Another reason (perhaps the key reason) why Chivas' front office decided to let Valentin go was because of his salary. If you read this blog with any regularity, you are no doubt aware that under the Generation Adidas program, players get paid a premium salary, in order to entice them to play in MLS before finishing college, but teams with GA players do not claim their salary in the salary cap figures. Valentin made $80,000 base salary in 2011 ($132,000 guaranteed compensation), which is high compared to other players of comparable experience. I previously used the example of New England Revolution defender A.J. Soares, also a rookie in 2011, who played 28 matches last season. He was not in the GA program, and he made $42,000 in base salary, $82,000 guaranteed. I'm not necessarily arguing Soares and Valentin are of a comparable quality, but for teams that struggled in the standings that both had rookie defenders, the pay scale was considerably different.
Even the player who looks set to replace Valentin in the starting lineup, James Riley, made $92,000 in base salary last year for the Seattle Sounders ($97,962.50 in guaranteed compensation). Riley is a seven-year veteran of MLS, and has made 178 career regular season appearances in MLS, plus 12 playoff appearances. He has experience and will likely prove to be a more consistent player in the short term than Valentin. The drawback, of course, is that Valentin's career is most likely to be longer than Riley's, considering the latter is 29 years old. But Chivas need to get better quickly, and waiting a few years for a player to fully develop at his position might be too much to ask for the club's prospects.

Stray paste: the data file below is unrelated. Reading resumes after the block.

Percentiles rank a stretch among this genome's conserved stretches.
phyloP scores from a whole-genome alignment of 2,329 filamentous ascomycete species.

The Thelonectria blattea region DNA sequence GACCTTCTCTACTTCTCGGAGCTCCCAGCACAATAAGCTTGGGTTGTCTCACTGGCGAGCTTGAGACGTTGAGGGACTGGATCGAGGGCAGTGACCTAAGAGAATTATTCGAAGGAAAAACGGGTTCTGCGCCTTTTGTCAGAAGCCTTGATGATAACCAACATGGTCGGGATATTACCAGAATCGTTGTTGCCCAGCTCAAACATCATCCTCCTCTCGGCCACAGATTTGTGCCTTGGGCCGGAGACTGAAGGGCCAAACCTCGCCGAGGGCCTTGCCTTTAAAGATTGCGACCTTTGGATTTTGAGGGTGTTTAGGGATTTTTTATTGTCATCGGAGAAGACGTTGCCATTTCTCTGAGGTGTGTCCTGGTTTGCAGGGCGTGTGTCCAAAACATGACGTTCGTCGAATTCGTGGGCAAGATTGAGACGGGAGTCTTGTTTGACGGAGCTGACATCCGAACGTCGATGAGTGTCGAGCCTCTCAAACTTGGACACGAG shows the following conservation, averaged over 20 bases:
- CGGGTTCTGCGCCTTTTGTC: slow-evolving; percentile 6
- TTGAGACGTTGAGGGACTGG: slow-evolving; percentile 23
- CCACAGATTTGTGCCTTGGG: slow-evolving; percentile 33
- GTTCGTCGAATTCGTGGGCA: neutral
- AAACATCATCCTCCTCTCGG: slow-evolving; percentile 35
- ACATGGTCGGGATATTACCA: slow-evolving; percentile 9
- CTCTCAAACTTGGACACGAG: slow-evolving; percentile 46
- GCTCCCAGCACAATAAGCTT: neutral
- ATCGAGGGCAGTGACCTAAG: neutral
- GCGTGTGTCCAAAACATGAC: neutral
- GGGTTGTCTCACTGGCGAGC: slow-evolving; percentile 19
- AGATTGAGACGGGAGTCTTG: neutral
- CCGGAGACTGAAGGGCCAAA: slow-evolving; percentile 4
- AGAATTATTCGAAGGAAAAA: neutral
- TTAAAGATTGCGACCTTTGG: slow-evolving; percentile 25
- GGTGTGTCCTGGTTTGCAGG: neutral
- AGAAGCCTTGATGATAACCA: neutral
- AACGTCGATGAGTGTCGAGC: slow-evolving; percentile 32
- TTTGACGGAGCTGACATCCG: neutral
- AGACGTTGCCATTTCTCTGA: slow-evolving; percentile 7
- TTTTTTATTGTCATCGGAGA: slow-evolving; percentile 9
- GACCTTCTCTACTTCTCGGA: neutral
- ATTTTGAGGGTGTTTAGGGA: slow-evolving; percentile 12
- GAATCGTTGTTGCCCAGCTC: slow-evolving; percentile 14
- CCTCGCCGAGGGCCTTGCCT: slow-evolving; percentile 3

Finally, we all talk about the promise of Valentin, but potential is not the same thing as verified quality. He could turn out to be a very good professional, no doubt about it. He could even blossom into a good enough player to make the jump to a favorable situation in Europe. But it's not a done deal. It's certainly a risk for any player, but we need to see how he does down the line. If he turns out to be a rock and a perennial USMNT player and MLS Best XI selection, this move by Chivas will look very bad indeed. But we just don't know yet, and if he turns out to be an okay but not great player, maybe it was better to cut ties sooner rather than later, lest his unfulfilled promise tease the club and its fans indefinitely.
What do you think? Leave a comment below!